Alonso Ruizpalacios on Museo, Casting Gael Garcia Bernal For His Shortness and Never Meeting Your Heroes

Filmmaker Magazine | 10/11/2018 | Carlos Aguilar
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by Carlos Aguilar

Alonso Ruizpalacios’ two features to date are both about Mexico City’s recent past. The writer-director first gained international visibility with 2014’s Güeros, a black-and-white road trip movie set in the 1990s using the protests at the National Autonomous University of Mexico as backdrop for an intimate coming-of-age plot. For his sophomore venture, Museo, Ruizpalacios enlisted major star Gael García Bernal and one of Güeros’ cast members, Leonardo Ortizgris, to address a larger than life, yet based on real life, crime story. 1985 was a chaotic year for Mexico City, aside from the devastation left in the wake of a massive earthquake in September; the cultural heritage of an entire nation was endangered when two young men from the suburb of Satélite expertly robbed the National Museum of Anthropology. Nearly 150 invaluable pieces were stolen, and though they were later returned and the culprits apprehended, the philosophical implications of their actions is what the filmmaker gravitated towards. Was this a subversive act of anti-system patriotism, an absurd feat carried out by two bored losers, or maybe a combination of both? Initially believed to be the work of master thieves tied to a global black market, the incident raised questions about the security protocols safeguarding these artifacts, but also their value, their historical significance, and how we perceive these. Lines of people were seen at the Museum of Anthropology in the aftermath of the robbery eager to see the empty cases. In its absence, the art had earned new importance.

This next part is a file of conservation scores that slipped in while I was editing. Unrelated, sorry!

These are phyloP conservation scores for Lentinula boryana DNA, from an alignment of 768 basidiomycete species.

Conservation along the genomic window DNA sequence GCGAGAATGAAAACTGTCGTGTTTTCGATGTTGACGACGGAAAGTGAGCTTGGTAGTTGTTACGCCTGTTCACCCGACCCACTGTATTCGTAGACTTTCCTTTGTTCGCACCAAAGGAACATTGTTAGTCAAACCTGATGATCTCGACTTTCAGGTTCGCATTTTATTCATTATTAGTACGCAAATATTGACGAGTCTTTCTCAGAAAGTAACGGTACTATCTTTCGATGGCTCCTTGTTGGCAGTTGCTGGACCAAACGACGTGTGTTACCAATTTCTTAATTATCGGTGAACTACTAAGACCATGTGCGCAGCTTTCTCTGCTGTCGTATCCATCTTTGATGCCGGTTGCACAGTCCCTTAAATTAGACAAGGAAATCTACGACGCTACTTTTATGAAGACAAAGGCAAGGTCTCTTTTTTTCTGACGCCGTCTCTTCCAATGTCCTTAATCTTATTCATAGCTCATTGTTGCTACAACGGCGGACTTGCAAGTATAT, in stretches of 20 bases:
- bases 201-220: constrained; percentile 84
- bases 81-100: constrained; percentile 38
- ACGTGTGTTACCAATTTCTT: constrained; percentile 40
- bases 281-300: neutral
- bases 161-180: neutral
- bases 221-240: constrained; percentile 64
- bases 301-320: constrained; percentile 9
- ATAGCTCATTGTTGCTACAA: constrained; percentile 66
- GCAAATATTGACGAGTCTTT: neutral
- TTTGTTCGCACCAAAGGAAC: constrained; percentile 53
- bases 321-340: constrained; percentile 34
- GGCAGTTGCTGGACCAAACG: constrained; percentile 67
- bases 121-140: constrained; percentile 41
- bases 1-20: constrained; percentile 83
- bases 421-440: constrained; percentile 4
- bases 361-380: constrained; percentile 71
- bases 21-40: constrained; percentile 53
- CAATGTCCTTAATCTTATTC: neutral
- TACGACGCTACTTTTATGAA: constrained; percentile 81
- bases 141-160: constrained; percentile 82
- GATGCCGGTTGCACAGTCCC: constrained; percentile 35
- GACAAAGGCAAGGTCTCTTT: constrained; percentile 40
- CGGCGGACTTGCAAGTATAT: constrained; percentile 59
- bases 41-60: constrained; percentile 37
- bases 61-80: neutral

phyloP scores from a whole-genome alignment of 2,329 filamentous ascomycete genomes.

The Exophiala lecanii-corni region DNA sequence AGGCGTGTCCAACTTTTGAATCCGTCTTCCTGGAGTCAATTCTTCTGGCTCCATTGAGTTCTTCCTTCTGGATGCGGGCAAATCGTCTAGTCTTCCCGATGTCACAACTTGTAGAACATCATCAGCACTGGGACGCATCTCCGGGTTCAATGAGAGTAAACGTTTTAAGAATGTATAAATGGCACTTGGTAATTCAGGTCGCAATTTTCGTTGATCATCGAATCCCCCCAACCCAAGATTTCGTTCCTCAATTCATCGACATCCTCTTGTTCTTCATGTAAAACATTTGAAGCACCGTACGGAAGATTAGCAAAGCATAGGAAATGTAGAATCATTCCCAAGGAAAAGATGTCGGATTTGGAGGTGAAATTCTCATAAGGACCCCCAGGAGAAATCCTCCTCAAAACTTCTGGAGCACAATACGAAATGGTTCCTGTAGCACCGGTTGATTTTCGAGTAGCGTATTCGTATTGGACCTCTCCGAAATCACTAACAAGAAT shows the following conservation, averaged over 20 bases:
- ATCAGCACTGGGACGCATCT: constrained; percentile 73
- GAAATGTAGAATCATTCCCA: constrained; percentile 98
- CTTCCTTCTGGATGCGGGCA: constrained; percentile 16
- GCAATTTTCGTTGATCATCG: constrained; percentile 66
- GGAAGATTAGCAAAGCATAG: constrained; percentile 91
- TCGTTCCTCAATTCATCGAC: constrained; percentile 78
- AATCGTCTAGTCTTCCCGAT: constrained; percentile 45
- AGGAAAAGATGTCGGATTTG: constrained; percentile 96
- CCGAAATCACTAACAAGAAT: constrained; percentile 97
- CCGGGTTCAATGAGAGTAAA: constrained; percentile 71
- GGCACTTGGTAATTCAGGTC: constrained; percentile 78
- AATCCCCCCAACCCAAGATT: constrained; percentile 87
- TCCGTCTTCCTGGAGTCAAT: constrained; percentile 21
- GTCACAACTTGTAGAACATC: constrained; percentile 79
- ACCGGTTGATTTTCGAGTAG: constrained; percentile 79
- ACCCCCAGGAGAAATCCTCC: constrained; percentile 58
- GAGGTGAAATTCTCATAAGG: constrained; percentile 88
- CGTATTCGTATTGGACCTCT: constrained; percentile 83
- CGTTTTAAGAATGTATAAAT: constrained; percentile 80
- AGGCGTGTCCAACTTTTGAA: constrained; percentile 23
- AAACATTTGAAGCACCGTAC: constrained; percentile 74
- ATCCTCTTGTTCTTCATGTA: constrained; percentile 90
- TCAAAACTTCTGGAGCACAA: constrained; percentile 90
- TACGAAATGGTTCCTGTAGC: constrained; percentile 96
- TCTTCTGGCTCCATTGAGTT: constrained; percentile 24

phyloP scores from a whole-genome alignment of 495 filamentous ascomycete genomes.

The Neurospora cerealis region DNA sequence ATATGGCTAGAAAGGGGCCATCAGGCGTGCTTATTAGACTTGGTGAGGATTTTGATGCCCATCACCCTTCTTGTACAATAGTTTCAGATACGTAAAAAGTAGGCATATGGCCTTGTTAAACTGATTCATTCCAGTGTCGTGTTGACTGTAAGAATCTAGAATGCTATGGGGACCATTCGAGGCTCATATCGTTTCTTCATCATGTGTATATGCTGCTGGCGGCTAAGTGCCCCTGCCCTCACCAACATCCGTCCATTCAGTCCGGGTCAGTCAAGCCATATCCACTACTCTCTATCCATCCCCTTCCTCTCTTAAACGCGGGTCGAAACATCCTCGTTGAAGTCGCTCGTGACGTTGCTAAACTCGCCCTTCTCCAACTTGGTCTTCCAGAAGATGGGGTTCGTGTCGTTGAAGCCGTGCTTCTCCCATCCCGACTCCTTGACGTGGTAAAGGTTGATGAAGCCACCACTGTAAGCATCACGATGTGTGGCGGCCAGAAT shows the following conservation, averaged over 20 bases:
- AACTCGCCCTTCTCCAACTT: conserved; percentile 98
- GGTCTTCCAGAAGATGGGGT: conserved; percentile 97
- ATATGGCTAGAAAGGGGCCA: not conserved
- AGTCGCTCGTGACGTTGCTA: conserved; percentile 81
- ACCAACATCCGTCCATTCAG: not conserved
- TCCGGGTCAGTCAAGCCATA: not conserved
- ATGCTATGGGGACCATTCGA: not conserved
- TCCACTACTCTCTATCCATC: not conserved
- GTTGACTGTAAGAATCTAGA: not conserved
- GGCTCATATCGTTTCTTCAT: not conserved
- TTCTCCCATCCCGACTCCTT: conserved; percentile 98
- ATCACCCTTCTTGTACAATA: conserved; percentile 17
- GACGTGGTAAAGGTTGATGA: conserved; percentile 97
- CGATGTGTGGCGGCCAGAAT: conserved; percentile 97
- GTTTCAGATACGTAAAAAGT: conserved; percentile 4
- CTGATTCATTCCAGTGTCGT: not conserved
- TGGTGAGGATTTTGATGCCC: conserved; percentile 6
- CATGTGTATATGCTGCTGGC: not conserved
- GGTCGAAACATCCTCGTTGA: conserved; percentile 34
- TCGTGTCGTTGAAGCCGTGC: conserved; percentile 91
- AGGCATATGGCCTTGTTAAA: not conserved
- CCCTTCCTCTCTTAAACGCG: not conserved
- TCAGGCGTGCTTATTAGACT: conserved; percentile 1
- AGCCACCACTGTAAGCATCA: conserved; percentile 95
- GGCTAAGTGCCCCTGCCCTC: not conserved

Ruizpalacios - Perpetrators - Class - Kids - Students

Cleverly, Ruizpalacios reinvents the two perpetrators, upper-middle class kids and former veterinary students, and equips them with confused ideals, insecurities, and a friendship that’s partly toxic and occasionally tender. Not only is the film a conversation between the past and its current repercussions, but also between two people united by...
(Excerpt) Read more at: Filmmaker Magazine
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